Hausdorff Space iff Diagonal Set on Product is Closed

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Theorem

Let $T = \left({S, \tau}\right)$ be a topological space.

Let $\Delta_S$ be the diagonal set on $S$:

$\Delta_S = \left\{{\left({x, x}\right) \in S \times S: x \in S}\right\}$

where $S \times S$ is the Cartesian product of $S$ with itself.


Then $T$ is a $T_2$ (Hausdorff) space iff $\Delta_S$ is closed in the product topology of $T^2 = \left({S \times S, \mathcal T}\right)$.


Proof

Suppose $T$ is a $T_2$ (Hausdorff) space.

Let $\Delta: S \to S \times S$ be the diagonal mapping on $S$.

We have that $\Delta \left({S}\right)$ consists of all the elements of $S \times S$ whose coordinates are equal.

$\Delta \left({S}\right) = \left\{{\left({x, x}\right) \in S \times S: x \in S}\right\} = \left\{{\left({x, y}\right) \in S \times S: x = y}\right\}$

By definition, $\Delta_S$ is the same set as $\Delta \left({S}\right)$.


Now consider $H := \complement_{S \times S} \left({\Delta \left({S}\right)}\right)$, its complement in $S \times S$.

We have that $H$ consists of all the elements of $S \times S$ whose coordinates are different:

$H = \left\{{\left({x, y}\right) \in S \times S: x \ne y}\right\}$

Let $\left({x, y}\right) \in H$.

Because $T$ is a $T_2$ space:

$\exists U, V \in \tau: x \in U, y \in V: U \cap V = \varnothing$

Because $U \cap V = \varnothing$ it follows that $U \times V \cap \Delta \left({S}\right) = \varnothing$.

That is:

$U \times V \subseteq H$

Now from the definition of the Tychonoff topology, we have that $U \times V$ is the element of the natural basis of $T^2 = \left({S \times S, \mathcal T}\right)$.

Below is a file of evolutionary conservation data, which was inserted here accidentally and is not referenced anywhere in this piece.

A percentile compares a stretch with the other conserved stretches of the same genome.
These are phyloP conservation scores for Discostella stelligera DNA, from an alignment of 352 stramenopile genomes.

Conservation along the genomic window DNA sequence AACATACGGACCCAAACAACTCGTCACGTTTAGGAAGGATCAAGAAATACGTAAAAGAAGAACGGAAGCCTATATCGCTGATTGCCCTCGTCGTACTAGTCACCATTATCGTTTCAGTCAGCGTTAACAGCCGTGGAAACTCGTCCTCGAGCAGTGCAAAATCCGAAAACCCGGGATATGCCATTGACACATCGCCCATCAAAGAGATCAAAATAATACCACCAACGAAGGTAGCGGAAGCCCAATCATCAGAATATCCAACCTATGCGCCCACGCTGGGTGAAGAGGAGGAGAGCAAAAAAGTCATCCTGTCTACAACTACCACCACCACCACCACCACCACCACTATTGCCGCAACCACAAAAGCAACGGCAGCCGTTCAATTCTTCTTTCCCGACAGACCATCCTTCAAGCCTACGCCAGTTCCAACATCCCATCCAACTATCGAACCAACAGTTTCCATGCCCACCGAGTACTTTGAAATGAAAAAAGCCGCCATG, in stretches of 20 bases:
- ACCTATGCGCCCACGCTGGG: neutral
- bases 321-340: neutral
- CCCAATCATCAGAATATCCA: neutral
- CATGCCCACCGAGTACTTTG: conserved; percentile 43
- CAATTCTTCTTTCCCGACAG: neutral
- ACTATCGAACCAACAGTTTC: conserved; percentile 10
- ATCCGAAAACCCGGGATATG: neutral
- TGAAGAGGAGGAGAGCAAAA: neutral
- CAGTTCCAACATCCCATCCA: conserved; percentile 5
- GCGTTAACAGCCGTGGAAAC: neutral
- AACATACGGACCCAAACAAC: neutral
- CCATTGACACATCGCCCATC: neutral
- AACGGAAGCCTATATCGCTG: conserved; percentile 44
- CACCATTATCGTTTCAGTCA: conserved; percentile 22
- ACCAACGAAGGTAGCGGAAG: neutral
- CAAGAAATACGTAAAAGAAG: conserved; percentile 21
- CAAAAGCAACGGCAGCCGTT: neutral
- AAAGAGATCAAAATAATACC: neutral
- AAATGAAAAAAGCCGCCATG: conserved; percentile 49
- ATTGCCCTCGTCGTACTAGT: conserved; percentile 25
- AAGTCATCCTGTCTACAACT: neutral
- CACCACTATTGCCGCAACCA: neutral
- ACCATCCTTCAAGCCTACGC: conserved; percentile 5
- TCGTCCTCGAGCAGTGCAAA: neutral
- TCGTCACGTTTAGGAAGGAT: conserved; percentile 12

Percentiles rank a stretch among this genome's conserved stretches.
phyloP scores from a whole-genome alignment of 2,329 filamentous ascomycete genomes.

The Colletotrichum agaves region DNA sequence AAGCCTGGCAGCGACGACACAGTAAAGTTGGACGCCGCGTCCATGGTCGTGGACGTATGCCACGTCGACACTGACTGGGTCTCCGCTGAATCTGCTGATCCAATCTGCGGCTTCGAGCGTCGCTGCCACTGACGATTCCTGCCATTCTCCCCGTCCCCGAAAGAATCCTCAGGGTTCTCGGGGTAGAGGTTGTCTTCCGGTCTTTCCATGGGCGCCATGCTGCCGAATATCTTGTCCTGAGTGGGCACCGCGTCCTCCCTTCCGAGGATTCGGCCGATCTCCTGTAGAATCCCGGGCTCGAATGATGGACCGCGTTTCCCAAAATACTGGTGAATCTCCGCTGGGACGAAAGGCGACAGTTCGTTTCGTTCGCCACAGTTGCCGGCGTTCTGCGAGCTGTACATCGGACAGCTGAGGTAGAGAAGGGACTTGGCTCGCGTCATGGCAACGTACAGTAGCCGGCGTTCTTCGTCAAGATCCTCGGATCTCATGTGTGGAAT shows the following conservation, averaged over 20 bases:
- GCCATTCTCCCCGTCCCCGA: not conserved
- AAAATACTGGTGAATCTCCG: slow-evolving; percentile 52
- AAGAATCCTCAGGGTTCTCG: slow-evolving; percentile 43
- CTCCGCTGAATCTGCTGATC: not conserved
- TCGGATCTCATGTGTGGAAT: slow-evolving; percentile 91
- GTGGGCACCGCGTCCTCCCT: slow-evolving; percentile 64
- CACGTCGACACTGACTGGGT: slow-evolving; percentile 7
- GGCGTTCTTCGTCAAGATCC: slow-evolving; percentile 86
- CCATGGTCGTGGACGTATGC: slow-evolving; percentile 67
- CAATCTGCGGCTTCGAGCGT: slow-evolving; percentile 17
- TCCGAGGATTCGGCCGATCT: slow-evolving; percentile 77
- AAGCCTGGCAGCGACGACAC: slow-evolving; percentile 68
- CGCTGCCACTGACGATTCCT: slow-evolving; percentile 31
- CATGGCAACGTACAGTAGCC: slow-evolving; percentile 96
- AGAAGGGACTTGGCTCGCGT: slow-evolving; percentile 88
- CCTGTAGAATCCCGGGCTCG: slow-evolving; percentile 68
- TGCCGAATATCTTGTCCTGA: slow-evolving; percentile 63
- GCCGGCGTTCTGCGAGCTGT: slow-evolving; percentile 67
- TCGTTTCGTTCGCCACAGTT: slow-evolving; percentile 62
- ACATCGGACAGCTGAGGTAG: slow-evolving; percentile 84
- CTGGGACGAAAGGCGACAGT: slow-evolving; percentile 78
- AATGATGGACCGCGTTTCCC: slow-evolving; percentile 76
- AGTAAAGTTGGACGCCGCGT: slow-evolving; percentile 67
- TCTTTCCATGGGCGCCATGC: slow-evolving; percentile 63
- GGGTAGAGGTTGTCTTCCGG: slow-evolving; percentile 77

Hence $H$ is open in $T^2$.

Therefore, by definition, $\Delta_S$ is closed in $T^2 = \left({S \times S, \mathcal T}\right)$.

$\Box$


Now suppose $\Delta_S$ is closed in $T^2 = \left({S \times S, \mathcal T}\right)$.

Then $H = \left\{{\left({x, y}\right) \in S \times S: x \ne y}\right\}$ is open in $T^2$.

Let $\left({x, y}\right) \in H$.

We have that $x \ne y$ by the nature of $H$.

Then there exists an element $U \times V$ in the natural basis of $T^2$, and therefore open in $T^2$.

As $U \times V \subseteq H$ it follows that $U \cap V = \varnothing$.

By definition of the product topology, as $U \times V$ is open in $T^2$, then $U$ and $V$ are both open in $T$.

So, for any $\left({x, y}\right)$ we have $U, V \subseteq S$ such that $x \in U, y \in V, U \cap V = \varnothing$.

So $T$ is a $T_2$ (Hausdorff) space.

$\blacksquare$


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